Over thirty years later and I can still remember that out-of-body experience. I can still see the fear in my eyes, my arms & legs pumping, and the set of headlights careening towards me.
I was four, maybe five, years of age. It was one of the rare times my father was off the road from his job as a long-haul driver enough to join the rest of his family for an extended family function. While I can’t remember what the exact moment of honor was, I remember being dressed in a button-down that matched my father’s, and I was proud to look like my elder namesake. Dad loaded all of us into the car and we were off to my great-grandmother’s.
My great-grandmother had raised my grandmother, and her eight siblings, on a farm in an area that surely meant something to someone, but was absolute desolation to the limited mind of a four-year-old. I watched the wind dance across the wheatfield as the wind blew from the car window. The agriculturally necessary stench of fertilizer made my nose crimp. The hot air of the strawberry spring made the little suit jacket I wore feel unnecessary and uncomfortable — little beads of sweat were forming in the hollow at the base of my throat.
When I say “farmhouse,” an image forms in most minds — that image is exactly what Grandma Ramsay’s house was like. That farmhouse was built on a foundation of work ethic, a living room where simple pleasures could be enjoyed, a dining room where many seats could be taken, and a kitchen untouched by time. The immortal legacy of that home, in my young mind, was the porch. Many times I’d seen my mother having a good chuckle with her aunts, uncles, and cousins. Across the road from the porch was a proud barn structure, where I’d seen wars of attrition take place on the platform of a game of pinochle. Cold Pepsi, masterfully strategized hands of playing cards, and groans of displeasure at losing cemented those memories for me.
That road, all fifteen or so feet wide of it, is where my life nearly ended.
That road would get maybe three cars along it in an hour — five if there was a funeral. Still, my parents weren’t stingy about the warnings. Look both ways, don’t play in the middle of the road, you’ll die — the usual. For the life of me, I can’t remember what I needed from the car, parked across the street from the house, but I needed it immediately. Without caution or concern, I took careless footsteps onto the pavement.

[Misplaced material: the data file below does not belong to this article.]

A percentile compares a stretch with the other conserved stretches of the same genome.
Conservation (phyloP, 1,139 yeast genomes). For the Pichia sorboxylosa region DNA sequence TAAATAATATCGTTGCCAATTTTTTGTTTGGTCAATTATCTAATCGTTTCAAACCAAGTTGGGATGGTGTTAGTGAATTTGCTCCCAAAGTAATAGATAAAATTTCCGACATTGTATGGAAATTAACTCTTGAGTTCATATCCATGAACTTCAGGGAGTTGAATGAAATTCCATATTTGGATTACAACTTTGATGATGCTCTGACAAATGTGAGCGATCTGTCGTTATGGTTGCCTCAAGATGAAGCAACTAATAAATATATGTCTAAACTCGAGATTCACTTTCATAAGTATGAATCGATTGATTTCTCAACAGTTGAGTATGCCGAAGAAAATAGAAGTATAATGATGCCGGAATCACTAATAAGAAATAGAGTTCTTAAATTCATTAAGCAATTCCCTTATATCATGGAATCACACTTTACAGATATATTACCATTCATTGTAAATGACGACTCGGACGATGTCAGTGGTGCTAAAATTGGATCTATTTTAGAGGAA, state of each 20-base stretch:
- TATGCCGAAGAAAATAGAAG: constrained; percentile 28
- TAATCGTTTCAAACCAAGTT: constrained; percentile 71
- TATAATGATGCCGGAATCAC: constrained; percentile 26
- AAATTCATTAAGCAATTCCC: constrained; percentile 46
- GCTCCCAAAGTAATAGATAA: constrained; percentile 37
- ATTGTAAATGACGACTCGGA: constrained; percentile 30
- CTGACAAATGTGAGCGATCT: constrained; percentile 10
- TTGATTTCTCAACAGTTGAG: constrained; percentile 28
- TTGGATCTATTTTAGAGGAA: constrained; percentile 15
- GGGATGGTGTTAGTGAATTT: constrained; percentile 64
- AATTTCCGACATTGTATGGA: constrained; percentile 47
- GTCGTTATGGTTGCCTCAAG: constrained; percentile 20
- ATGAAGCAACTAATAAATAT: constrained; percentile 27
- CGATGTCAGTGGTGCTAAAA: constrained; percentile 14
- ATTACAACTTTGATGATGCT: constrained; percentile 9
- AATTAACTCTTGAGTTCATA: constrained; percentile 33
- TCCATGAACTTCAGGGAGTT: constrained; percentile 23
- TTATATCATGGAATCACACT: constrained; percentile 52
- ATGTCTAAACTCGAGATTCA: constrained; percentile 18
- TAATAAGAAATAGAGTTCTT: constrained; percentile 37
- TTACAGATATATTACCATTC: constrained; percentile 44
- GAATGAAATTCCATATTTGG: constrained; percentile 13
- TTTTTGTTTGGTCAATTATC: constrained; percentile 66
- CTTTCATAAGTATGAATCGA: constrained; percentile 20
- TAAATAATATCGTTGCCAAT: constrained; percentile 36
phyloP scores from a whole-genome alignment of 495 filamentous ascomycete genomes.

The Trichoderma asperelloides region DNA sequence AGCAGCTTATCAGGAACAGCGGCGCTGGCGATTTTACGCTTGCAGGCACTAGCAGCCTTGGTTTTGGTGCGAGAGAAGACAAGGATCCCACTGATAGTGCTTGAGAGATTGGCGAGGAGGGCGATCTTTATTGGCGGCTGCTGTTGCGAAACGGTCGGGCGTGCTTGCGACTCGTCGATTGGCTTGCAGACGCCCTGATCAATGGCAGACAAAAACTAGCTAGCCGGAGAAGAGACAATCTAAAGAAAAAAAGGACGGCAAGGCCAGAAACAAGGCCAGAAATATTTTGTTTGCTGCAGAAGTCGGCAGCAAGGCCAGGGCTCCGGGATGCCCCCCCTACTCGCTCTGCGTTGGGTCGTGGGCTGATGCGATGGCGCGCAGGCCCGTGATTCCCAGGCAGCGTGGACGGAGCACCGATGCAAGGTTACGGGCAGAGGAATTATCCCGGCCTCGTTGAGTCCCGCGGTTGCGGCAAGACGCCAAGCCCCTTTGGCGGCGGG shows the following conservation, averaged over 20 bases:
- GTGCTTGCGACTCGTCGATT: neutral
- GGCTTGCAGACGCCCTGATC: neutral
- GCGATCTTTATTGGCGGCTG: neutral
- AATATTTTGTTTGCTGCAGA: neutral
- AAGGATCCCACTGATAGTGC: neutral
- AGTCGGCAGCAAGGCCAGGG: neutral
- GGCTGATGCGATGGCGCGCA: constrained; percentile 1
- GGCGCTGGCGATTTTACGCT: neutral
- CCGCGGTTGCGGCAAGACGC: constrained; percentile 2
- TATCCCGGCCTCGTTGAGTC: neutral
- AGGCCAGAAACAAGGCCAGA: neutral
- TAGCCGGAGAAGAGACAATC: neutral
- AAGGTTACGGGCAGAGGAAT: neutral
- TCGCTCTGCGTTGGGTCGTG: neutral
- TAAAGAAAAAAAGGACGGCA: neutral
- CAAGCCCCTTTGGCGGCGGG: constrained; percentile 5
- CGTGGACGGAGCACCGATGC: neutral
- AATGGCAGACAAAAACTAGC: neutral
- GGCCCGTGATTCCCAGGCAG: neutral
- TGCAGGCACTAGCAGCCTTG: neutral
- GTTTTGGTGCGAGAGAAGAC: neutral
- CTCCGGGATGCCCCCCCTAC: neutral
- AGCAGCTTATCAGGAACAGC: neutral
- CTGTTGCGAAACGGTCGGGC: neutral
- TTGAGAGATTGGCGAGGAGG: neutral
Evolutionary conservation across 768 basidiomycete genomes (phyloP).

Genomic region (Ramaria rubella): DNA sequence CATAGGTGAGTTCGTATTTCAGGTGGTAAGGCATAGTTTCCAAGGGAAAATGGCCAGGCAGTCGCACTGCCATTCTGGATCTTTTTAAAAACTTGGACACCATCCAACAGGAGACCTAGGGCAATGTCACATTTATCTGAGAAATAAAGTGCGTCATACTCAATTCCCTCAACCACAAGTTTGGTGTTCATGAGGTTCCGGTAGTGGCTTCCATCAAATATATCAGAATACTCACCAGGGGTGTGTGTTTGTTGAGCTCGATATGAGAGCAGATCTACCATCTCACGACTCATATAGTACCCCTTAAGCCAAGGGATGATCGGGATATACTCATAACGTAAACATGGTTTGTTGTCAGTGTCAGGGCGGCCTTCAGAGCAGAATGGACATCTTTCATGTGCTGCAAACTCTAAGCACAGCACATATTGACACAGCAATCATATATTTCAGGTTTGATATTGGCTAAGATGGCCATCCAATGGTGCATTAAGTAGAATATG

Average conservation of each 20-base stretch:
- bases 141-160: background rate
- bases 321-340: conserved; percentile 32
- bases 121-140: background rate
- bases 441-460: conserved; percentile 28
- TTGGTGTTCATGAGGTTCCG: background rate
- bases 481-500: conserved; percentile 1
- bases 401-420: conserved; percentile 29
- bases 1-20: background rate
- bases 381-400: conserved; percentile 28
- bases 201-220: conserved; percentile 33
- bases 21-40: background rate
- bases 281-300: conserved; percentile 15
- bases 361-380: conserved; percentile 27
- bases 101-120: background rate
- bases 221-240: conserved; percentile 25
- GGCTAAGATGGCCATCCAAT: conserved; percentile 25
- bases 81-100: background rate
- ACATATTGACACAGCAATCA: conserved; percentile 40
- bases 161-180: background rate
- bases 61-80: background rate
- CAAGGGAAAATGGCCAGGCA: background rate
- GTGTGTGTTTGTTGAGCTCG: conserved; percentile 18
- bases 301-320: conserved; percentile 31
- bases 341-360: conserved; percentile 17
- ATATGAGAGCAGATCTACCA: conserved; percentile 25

The first thing I heard was the siren’s warning of brakes screeching, then I saw the white car soaring towards me. Now, I’ve never been accused of being a brilliant child, but I think I started running away from the vehicle …like, down the street. I can still feel my little lungs burn from sucking in the air my body demanded.
My survival instinct, may it live in infamy, must have taken over. The next thing I know, I’m safe across the street, leaning against my father’s car. Dad flew off the porch and across the street towards me, to make sure I was okay. Once I was certain there was no harm, my body dumped all of the life-saving adrenaline, and I puked where I stood. My ears rang, my legs felt like jello. I’m sure there were people talking around me, eyes casting stares of concern upon me, but I can’t recall noticing them.
I spent the next few minutes laying down in the back seat of Dad’s car, eventually, I recovered, but I never crossed the street carelessly again. I haven’t been to that house in Sinking Valley since I was eleven, or twelve, but the memory remains.
Thank you for joining me for this week’s storytime! I’ll see you on your next trip across the Millerverse!
Songs Listened to While Writing This Blog
- The Clincher – Chevelle
- Save Yourself – Stabbing Westward
- Downfall – Trust Company
- Last Resort – Papa Roach